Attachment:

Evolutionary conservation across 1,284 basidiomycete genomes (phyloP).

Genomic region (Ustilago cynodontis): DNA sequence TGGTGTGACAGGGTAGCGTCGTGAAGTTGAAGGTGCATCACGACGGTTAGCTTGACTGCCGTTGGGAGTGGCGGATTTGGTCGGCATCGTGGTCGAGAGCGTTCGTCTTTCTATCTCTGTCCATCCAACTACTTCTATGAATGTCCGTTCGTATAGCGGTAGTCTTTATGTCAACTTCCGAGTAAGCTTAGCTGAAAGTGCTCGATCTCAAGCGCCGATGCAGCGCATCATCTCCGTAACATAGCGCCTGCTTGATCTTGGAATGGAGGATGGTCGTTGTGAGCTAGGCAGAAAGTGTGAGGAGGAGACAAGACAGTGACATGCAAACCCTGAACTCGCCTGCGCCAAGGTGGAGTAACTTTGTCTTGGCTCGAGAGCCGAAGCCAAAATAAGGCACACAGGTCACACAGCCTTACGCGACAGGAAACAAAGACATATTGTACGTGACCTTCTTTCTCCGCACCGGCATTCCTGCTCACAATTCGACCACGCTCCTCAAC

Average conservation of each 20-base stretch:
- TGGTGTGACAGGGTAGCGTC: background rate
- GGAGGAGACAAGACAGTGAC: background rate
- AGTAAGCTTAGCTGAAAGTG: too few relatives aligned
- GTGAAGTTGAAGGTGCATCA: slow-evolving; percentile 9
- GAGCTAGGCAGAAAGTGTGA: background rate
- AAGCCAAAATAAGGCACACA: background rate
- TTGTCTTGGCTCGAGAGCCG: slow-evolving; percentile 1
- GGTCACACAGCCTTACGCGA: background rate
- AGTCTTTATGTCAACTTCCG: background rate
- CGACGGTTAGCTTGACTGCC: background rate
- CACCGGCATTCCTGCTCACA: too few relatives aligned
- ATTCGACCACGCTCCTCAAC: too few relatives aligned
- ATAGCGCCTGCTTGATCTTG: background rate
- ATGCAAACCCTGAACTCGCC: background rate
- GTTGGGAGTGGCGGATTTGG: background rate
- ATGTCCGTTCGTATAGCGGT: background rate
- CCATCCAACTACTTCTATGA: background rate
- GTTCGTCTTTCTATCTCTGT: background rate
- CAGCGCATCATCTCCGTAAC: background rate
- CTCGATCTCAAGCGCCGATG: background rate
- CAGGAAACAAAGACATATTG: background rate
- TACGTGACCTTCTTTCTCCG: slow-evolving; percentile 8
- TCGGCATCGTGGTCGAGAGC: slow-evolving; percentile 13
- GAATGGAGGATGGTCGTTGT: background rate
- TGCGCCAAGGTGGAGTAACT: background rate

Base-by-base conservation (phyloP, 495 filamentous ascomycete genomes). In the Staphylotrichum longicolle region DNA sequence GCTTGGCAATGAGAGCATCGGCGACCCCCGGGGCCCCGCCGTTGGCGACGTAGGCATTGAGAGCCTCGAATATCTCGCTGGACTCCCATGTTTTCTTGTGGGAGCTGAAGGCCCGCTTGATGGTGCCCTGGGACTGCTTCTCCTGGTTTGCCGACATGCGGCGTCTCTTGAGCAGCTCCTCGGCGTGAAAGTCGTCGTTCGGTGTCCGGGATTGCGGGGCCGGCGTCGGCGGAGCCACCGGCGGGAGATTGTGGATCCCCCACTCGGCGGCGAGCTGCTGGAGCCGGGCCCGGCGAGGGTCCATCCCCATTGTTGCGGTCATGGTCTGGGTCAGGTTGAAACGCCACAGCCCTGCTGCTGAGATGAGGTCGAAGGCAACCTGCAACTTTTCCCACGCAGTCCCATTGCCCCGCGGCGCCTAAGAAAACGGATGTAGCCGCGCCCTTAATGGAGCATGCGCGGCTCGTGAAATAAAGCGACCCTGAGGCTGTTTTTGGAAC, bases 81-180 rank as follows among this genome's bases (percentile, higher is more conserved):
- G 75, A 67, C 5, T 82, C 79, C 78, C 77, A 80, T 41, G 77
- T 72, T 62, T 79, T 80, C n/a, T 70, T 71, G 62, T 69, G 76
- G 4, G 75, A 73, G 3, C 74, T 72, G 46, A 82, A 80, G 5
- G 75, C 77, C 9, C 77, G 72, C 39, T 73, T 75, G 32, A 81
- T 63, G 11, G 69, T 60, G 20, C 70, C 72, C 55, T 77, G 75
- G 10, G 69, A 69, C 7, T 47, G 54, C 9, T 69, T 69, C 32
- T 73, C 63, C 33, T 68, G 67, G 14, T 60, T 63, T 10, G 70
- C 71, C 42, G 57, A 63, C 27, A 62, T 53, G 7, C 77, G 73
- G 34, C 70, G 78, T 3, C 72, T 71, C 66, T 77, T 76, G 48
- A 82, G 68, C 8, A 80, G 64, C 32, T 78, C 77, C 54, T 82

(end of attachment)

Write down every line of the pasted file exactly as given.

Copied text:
Evolutionary conservation across 1,284 basidiomycete genomes (phyloP).

Genomic region (Ustilago cynodontis): DNA sequence TGGTGTGACAGGGTAGCGTCGTGAAGTTGAAGGTGCATCACGACGGTTAGCTTGACTGCCGTTGGGAGTGGCGGATTTGGTCGGCATCGTGGTCGAGAGCGTTCGTCTTTCTATCTCTGTCCATCCAACTACTTCTATGAATGTCCGTTCGTATAGCGGTAGTCTTTATGTCAACTTCCGAGTAAGCTTAGCTGAAAGTGCTCGATCTCAAGCGCCGATGCAGCGCATCATCTCCGTAACATAGCGCCTGCTTGATCTTGGAATGGAGGATGGTCGTTGTGAGCTAGGCAGAAAGTGTGAGGAGGAGACAAGACAGTGACATGCAAACCCTGAACTCGCCTGCGCCAAGGTGGAGTAACTTTGTCTTGGCTCGAGAGCCGAAGCCAAAATAAGGCACACAGGTCACACAGCCTTACGCGACAGGAAACAAAGACATATTGTACGTGACCTTCTTTCTCCGCACCGGCATTCCTGCTCACAATTCGACCACGCTCCTCAAC

Average conservation of each 20-base stretch:
- TGGTGTGACAGGGTAGCGTC: background rate
- GGAGGAGACAAGACAGTGAC: background rate
- AGTAAGCTTAGCTGAAAGTG: too few relatives aligned
- GTGAAGTTGAAGGTGCATCA: slow-evolving; percentile 9
- GAGCTAGGCAGAAAGTGTGA: background rate
- AAGCCAAAATAAGGCACACA: background rate
- TTGTCTTGGCTCGAGAGCCG: slow-evolving; percentile 1
- GGTCACACAGCCTTACGCGA: background rate
- AGTCTTTATGTCAACTTCCG: background rate
- CGACGGTTAGCTTGACTGCC: background rate
- CACCGGCATTCCTGCTCACA: too few relatives aligned
- ATTCGACCACGCTCCTCAAC: too few relatives aligned
- ATAGCGCCTGCTTGATCTTG: background rate
- ATGCAAACCCTGAACTCGCC: background rate
- GTTGGGAGTGGCGGATTTGG: background rate
- ATGTCCGTTCGTATAGCGGT: background rate
- CCATCCAACTACTTCTATGA: background rate
- GTTCGTCTTTCTATCTCTGT: background rate
- CAGCGCATCATCTCCGTAAC: background rate
- CTCGATCTCAAGCGCCGATG: background rate
- CAGGAAACAAAGACATATTG: background rate
- TACGTGACCTTCTTTCTCCG: slow-evolving; percentile 8
- TCGGCATCGTGGTCGAGAGC: slow-evolving; percentile 13
- GAATGGAGGATGGTCGTTGT: background rate
- TGCGCCAAGGTGGAGTAACT: background rate

Base-by-base conservation (phyloP, 495 filamentous ascomycete genomes). In the Staphylotrichum longicolle region DNA sequence GCTTGGCAATGAGAGCATCGGCGACCCCCGGGGCCCCGCCGTTGGCGACGTAGGCATTGAGAGCCTCGAATATCTCGCTGGACTCCCATGTTTTCTTGTGGGAGCTGAAGGCCCGCTTGATGGTGCCCTGGGACTGCTTCTCCTGGTTTGCCGACATGCGGCGTCTCTTGAGCAGCTCCTCGGCGTGAAAGTCGTCGTTCGGTGTCCGGGATTGCGGGGCCGGCGTCGGCGGAGCCACCGGCGGGAGATTGTGGATCCCCCACTCGGCGGCGAGCTGCTGGAGCCGGGCCCGGCGAGGGTCCATCCCCATTGTTGCGGTCATGGTCTGGGTCAGGTTGAAACGCCACAGCCCTGCTGCTGAGATGAGGTCGAAGGCAACCTGCAACTTTTCCCACGCAGTCCCATTGCCCCGCGGCGCCTAAGAAAACGGATGTAGCCGCGCCCTTAATGGAGCATGCGCGGCTCGTGAAATAAAGCGACCCTGAGGCTGTTTTTGGAAC, bases 81-180 rank as follows among this genome's bases (percentile, higher is more conserved):
- G 75, A 67, C 5, T 82, C 79, C 78, C 77, A 80, T 41, G 77
- T 72, T 62, T 79, T 80, C n/a, T 70, T 71, G 62, T 69, G 76
- G 4, G 75, A 73, G 3, C 74, T 72, G 46, A 82, A 80, G 5
- G 75, C 77, C 9, C 77, G 72, C 39, T 73, T 75, G 32, A 81
- T 63, G 11, G 69, T 60, G 20, C 70, C 72, C 55, T 77, G 75
- G 10, G 69, A 69, C 7, T 47, G 54, C 9, T 69, T 69, C 32
- T 73, C 63, C 33, T 68, G 67, G 14, T 60, T 63, T 10, G 70
- C 71, C 42, G 57, A 63, C 27, A 62, T 53, G 7, C 77, G 73
- G 34, C 70, G 78, T 3, C 72, T 71, C 66, T 77, T 76, G 48
- A 82, G 68, C 8, A 80, G 64, C 32, T 78, C 77, C 54, T 82